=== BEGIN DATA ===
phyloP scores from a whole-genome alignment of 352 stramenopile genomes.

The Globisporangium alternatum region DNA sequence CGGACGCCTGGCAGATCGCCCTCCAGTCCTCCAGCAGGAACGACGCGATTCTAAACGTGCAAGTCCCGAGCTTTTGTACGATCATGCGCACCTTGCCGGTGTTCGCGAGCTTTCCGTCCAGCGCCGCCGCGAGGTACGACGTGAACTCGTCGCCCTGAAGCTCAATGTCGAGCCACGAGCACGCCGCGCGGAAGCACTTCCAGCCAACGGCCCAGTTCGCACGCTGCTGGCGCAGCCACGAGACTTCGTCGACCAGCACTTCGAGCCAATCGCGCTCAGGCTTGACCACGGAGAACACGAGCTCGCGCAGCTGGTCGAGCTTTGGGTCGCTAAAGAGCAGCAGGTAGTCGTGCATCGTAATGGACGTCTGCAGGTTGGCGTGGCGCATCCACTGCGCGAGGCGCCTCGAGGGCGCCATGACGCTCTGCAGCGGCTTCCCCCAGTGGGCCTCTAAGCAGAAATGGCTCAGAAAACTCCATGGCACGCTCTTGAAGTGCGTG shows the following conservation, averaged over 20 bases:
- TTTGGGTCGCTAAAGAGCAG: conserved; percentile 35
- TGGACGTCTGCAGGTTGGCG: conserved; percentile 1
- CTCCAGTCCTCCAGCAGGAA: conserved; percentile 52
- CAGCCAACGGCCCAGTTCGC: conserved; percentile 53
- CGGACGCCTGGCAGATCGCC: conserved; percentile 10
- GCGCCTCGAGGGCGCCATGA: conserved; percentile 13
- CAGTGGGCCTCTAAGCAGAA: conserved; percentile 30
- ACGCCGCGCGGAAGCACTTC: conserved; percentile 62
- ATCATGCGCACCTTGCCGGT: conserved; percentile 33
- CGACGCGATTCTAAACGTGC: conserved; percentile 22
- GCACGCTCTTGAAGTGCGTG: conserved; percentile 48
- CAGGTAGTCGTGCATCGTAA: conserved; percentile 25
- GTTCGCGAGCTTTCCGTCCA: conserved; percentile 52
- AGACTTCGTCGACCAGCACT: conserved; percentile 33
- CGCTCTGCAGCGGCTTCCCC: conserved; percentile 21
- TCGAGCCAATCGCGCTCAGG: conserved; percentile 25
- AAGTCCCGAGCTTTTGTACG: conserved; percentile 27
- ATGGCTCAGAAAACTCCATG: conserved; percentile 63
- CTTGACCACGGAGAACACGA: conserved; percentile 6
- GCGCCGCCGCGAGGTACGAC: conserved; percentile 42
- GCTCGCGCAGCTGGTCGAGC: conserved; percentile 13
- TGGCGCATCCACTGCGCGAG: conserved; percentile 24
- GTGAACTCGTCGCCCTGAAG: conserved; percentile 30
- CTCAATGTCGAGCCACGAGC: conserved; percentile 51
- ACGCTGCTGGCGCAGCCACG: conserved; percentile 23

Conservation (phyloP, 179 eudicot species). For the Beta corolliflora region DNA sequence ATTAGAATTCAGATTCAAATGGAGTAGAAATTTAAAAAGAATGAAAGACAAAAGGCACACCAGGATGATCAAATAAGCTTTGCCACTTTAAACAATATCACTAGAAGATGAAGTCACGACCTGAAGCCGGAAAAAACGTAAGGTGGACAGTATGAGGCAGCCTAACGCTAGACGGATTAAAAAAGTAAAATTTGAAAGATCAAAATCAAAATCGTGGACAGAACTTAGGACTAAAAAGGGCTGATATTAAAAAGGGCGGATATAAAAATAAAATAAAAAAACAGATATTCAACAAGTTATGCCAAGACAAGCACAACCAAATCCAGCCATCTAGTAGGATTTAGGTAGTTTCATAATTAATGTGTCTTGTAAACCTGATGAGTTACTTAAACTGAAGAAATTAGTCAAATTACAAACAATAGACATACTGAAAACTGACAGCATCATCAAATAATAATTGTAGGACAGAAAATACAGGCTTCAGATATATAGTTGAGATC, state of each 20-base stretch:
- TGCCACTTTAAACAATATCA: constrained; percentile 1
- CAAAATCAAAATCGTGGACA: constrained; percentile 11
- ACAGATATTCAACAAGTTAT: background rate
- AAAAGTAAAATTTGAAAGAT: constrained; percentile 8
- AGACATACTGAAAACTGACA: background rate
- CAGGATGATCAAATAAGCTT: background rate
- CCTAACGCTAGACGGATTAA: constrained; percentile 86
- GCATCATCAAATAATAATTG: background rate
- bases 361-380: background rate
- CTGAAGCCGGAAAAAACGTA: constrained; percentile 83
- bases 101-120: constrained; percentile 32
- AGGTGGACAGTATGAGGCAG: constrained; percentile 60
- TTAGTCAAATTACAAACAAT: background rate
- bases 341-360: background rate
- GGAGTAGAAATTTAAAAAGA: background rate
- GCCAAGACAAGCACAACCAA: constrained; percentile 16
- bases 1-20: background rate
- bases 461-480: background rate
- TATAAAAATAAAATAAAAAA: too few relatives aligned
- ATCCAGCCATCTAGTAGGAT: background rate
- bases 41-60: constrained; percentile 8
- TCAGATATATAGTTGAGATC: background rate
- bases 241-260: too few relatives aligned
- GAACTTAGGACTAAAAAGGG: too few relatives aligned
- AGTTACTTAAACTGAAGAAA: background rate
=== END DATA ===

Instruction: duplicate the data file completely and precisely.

phyloP scores from a whole-genome alignment of 352 stramenopile genomes.

The Globisporangium alternatum region DNA sequence CGGACGCCTGGCAGATCGCCCTCCAGTCCTCCAGCAGGAACGACGCGATTCTAAACGTGCAAGTCCCGAGCTTTTGTACGATCATGCGCACCTTGCCGGTGTTCGCGAGCTTTCCGTCCAGCGCCGCCGCGAGGTACGACGTGAACTCGTCGCCCTGAAGCTCAATGTCGAGCCACGAGCACGCCGCGCGGAAGCACTTCCAGCCAACGGCCCAGTTCGCACGCTGCTGGCGCAGCCACGAGACTTCGTCGACCAGCACTTCGAGCCAATCGCGCTCAGGCTTGACCACGGAGAACACGAGCTCGCGCAGCTGGTCGAGCTTTGGGTCGCTAAAGAGCAGCAGGTAGTCGTGCATCGTAATGGACGTCTGCAGGTTGGCGTGGCGCATCCACTGCGCGAGGCGCCTCGAGGGCGCCATGACGCTCTGCAGCGGCTTCCCCCAGTGGGCCTCTAAGCAGAAATGGCTCAGAAAACTCCATGGCACGCTCTTGAAGTGCGTG shows the following conservation, averaged over 20 bases:
- TTTGGGTCGCTAAAGAGCAG: conserved; percentile 35
- TGGACGTCTGCAGGTTGGCG: conserved; percentile 1
- CTCCAGTCCTCCAGCAGGAA: conserved; percentile 52
- CAGCCAACGGCCCAGTTCGC: conserved; percentile 53
- CGGACGCCTGGCAGATCGCC: conserved; percentile 10
- GCGCCTCGAGGGCGCCATGA: conserved; percentile 13
- CAGTGGGCCTCTAAGCAGAA: conserved; percentile 30
- ACGCCGCGCGGAAGCACTTC: conserved; percentile 62
- ATCATGCGCACCTTGCCGGT: conserved; percentile 33
- CGACGCGATTCTAAACGTGC: conserved; percentile 22
- GCACGCTCTTGAAGTGCGTG: conserved; percentile 48
- CAGGTAGTCGTGCATCGTAA: conserved; percentile 25
- GTTCGCGAGCTTTCCGTCCA: conserved; percentile 52
- AGACTTCGTCGACCAGCACT: conserved; percentile 33
- CGCTCTGCAGCGGCTTCCCC: conserved; percentile 21
- TCGAGCCAATCGCGCTCAGG: conserved; percentile 25
- AAGTCCCGAGCTTTTGTACG: conserved; percentile 27
- ATGGCTCAGAAAACTCCATG: conserved; percentile 63
- CTTGACCACGGAGAACACGA: conserved; percentile 6
- GCGCCGCCGCGAGGTACGAC: conserved; percentile 42
- GCTCGCGCAGCTGGTCGAGC: conserved; percentile 13
- TGGCGCATCCACTGCGCGAG: conserved; percentile 24
- GTGAACTCGTCGCCCTGAAG: conserved; percentile 30
- CTCAATGTCGAGCCACGAGC: conserved; percentile 51
- ACGCTGCTGGCGCAGCCACG: conserved; percentile 23

Conservation (phyloP, 179 eudicot species). For the Beta corolliflora region DNA sequence ATTAGAATTCAGATTCAAATGGAGTAGAAATTTAAAAAGAATGAAAGACAAAAGGCACACCAGGATGATCAAATAAGCTTTGCCACTTTAAACAATATCACTAGAAGATGAAGTCACGACCTGAAGCCGGAAAAAACGTAAGGTGGACAGTATGAGGCAGCCTAACGCTAGACGGATTAAAAAAGTAAAATTTGAAAGATCAAAATCAAAATCGTGGACAGAACTTAGGACTAAAAAGGGCTGATATTAAAAAGGGCGGATATAAAAATAAAATAAAAAAACAGATATTCAACAAGTTATGCCAAGACAAGCACAACCAAATCCAGCCATCTAGTAGGATTTAGGTAGTTTCATAATTAATGTGTCTTGTAAACCTGATGAGTTACTTAAACTGAAGAAATTAGTCAAATTACAAACAATAGACATACTGAAAACTGACAGCATCATCAAATAATAATTGTAGGACAGAAAATACAGGCTTCAGATATATAGTTGAGATC, state of each 20-base stretch:
- TGCCACTTTAAACAATATCA: constrained; percentile 1
- CAAAATCAAAATCGTGGACA: constrained; percentile 11
- ACAGATATTCAACAAGTTAT: background rate
- AAAAGTAAAATTTGAAAGAT: constrained; percentile 8
- AGACATACTGAAAACTGACA: background rate
- CAGGATGATCAAATAAGCTT: background rate
- CCTAACGCTAGACGGATTAA: constrained; percentile 86
- GCATCATCAAATAATAATTG: background rate
- bases 361-380: background rate
- CTGAAGCCGGAAAAAACGTA: constrained; percentile 83
- bases 101-120: constrained; percentile 32
- AGGTGGACAGTATGAGGCAG: constrained; percentile 60
- TTAGTCAAATTACAAACAAT: background rate
- bases 341-360: background rate
- GGAGTAGAAATTTAAAAAGA: background rate
- GCCAAGACAAGCACAACCAA: constrained; percentile 16
- bases 1-20: background rate
- bases 461-480: background rate
- TATAAAAATAAAATAAAAAA: too few relatives aligned
- ATCCAGCCATCTAGTAGGAT: background rate
- bases 41-60: constrained; percentile 8
- TCAGATATATAGTTGAGATC: background rate
- bases 241-260: too few relatives aligned
- GAACTTAGGACTAAAAAGGG: too few relatives aligned
- AGTTACTTAAACTGAAGAAA: background rate